Updated: Sept. 21, 2015 at 7:59 p.m.
Potential new members won’t be the only women who have been rehearsing lines when recruitment kicks off next week.
For the first time, all potential new members, as well as members of some chapters, will formally list their personal values before recruitment. And some sororities, like Delta Gamma, have been coached by their advisers on how to talk with a potential recruit and see if her value set matches the chapter.
The new training comes after Panhellenic Association President Mollie Bowman and Interfraternity Council President Keaton White committed to a recruitment process that was more value-centered than that from past years.
Bowman said the chapters chose five values to look for during recruitment, adding that it’s one way to help determine which women “really want to go through recruitment.”
“It’s so much more important to me to find women who really find value in these organizations than just people who might be joining for the wrong reasons, or people who know the stereotypes of Greek life and think that that’s the type of thing we have going on here,” she said.
On Oct. 1, Panhellenic recruitment counselors — known as Pi Rho Chis — will lead a workshop to help potential new members determine what their values are through a program called iValU.
The program is mandatory for every student going through recruitment, Casey Crisp, the area coordinator of Greek Life in the Center for Student Engagement, said. Crisp said the workshop is a chance for new members to “examine some of their convictions.”
Last fall, a record number of 600 women received bids from sorority chapters. Roughly one-third of GW students are members of Greek-letter organizations.
Sororities can participate in a similar program for current members called a weValU workshop through the Panhellenic Association or the Center for Student Engagement, said Crisp, who leads the chapter workshops. She declined to say which chapters participated in the optional training. Ten chapter presidents did not return a request for comment.
“While some chapters chose to supplement their process by participating in weValU this year, other chapters may have another system in place to highlight the values they wish to embody during recruitment season,” Crisp said.
During the 90-minute workshop, a chapter “collectively discovers how they can determine, through normal conversation, within the process of recruitment if a potential member possesses those values,” Crisp said.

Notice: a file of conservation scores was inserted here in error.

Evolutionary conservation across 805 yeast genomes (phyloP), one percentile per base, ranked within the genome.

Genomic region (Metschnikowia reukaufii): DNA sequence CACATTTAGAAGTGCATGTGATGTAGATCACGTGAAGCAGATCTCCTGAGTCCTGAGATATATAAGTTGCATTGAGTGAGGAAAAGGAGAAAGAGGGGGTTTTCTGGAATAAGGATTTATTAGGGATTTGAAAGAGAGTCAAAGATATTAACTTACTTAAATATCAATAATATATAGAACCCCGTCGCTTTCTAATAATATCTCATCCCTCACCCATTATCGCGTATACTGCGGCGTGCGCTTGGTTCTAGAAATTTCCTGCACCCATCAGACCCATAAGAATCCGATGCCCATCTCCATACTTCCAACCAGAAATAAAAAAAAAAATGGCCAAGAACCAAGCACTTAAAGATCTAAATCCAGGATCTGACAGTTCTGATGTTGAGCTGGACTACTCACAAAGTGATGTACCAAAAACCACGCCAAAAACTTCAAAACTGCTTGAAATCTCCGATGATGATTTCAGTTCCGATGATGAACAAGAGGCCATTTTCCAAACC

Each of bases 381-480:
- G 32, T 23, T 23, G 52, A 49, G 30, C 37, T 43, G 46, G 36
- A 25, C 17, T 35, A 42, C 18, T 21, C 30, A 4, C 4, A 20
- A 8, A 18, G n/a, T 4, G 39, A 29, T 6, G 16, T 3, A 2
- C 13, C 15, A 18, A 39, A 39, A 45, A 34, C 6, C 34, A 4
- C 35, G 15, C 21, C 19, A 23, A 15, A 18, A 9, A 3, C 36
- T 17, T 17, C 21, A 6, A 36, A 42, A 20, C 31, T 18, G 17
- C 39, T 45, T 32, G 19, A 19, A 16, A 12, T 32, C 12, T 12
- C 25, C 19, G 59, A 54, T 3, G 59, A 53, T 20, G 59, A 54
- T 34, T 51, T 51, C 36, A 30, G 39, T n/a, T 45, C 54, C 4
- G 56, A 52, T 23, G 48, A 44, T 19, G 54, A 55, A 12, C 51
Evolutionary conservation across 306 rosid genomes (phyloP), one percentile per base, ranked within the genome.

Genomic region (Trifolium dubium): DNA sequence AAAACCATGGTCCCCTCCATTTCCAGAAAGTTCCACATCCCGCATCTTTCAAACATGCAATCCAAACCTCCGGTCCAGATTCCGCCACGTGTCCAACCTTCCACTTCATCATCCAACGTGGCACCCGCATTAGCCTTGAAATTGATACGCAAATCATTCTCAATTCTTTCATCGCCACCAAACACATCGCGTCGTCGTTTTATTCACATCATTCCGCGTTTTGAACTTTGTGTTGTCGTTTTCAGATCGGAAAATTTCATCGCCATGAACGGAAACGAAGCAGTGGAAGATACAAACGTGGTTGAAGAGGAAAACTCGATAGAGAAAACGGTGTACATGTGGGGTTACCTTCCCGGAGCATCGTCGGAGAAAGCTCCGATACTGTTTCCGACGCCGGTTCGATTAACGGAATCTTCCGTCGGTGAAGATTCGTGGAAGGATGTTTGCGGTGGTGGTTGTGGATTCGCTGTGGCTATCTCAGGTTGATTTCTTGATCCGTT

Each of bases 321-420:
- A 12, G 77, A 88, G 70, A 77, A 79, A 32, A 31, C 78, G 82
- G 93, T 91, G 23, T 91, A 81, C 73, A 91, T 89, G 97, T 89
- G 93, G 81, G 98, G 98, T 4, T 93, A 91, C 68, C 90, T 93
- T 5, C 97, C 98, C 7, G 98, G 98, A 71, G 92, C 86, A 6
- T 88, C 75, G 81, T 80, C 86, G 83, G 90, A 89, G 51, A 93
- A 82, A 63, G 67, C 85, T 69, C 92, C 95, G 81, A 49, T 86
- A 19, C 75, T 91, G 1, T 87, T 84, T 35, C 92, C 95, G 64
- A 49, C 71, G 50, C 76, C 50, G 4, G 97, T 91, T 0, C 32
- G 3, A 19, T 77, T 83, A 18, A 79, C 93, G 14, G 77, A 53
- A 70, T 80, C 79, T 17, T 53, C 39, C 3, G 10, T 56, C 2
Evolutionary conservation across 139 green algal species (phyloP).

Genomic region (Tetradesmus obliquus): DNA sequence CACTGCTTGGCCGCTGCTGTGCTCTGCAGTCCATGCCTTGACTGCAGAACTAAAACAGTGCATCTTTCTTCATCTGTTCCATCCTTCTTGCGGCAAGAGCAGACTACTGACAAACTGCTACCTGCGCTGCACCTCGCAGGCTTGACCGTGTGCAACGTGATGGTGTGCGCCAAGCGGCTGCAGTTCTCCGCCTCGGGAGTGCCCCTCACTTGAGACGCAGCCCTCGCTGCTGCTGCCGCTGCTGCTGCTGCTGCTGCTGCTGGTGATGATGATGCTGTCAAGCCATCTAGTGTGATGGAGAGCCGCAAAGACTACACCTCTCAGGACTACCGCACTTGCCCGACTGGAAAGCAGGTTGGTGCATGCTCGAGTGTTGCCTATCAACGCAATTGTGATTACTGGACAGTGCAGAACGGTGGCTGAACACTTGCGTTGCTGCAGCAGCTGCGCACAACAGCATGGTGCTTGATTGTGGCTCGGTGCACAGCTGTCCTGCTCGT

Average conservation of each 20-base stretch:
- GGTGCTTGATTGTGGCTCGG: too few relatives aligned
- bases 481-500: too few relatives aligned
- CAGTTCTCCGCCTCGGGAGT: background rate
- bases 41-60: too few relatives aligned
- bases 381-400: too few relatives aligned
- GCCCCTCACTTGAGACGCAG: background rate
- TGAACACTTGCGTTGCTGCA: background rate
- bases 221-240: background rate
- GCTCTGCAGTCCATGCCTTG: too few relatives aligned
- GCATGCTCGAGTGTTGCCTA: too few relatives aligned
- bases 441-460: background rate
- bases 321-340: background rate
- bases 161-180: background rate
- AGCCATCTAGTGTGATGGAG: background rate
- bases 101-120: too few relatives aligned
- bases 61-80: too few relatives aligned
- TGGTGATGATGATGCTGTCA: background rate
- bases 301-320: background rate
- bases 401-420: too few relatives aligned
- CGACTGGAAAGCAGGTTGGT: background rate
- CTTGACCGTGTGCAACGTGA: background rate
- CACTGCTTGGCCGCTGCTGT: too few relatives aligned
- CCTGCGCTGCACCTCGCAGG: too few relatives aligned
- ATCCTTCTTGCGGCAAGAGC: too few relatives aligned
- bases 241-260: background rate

She added that the sessions are the same for each organization, though every chapter will likely decide on a different set of principles to seek out in new members.
The Panhellenic Association paid $1,000 for all potential new members, as well as chapters who opt to, to use the program.
Delta Gamma president Isha Elhence said the training helped members of her sorority determine their chapter’s values.
“The program was very helpful and made me feel more confident that we are better equipped to recruit women for the future of this chapter,” she said in an email.
White said the IFC aims to play a more prominent part in rush this year, including encouraging chapters to recruit new members based on their values and holding philanthropy events for students interested in rushing.
“We want to show one of our values, philanthropy, right at the beginning of recruitment,” White said.
He said the IFC has been training chapter leaders for recruitment since May. In past years, training didn’t start until September.
Markus Brauer, a psychology professor at the University of Wisconsin‒Madison and an expert in effective group work, said there is an “incredibly high” chance that new members of sororities or fraternities will adopt specific values if they are stated and endorsed by the organizations’ leaders.
He added that chapters may be trying to replicate a business recruitment model.
“It’s what companies do, right? They have a certain organizational climate and recruit based on that climate. The organizational climate is not going to be the same at Google as it is at a mining company in Montana,” he said. “It doesn’t shock me. It sounds pretty reasonable.”
This post was updated to reflect the following clarification:
The Panhellenic Association paid $1,000 for all potential new members, as well as chapters who opt to, to use the program. The company that runs iValU and weValU, Phired Up Productions, offers a different recruitment training that costs $3,250 per day.
This article appeared in the September 21, 2015 issue of the Hatchet.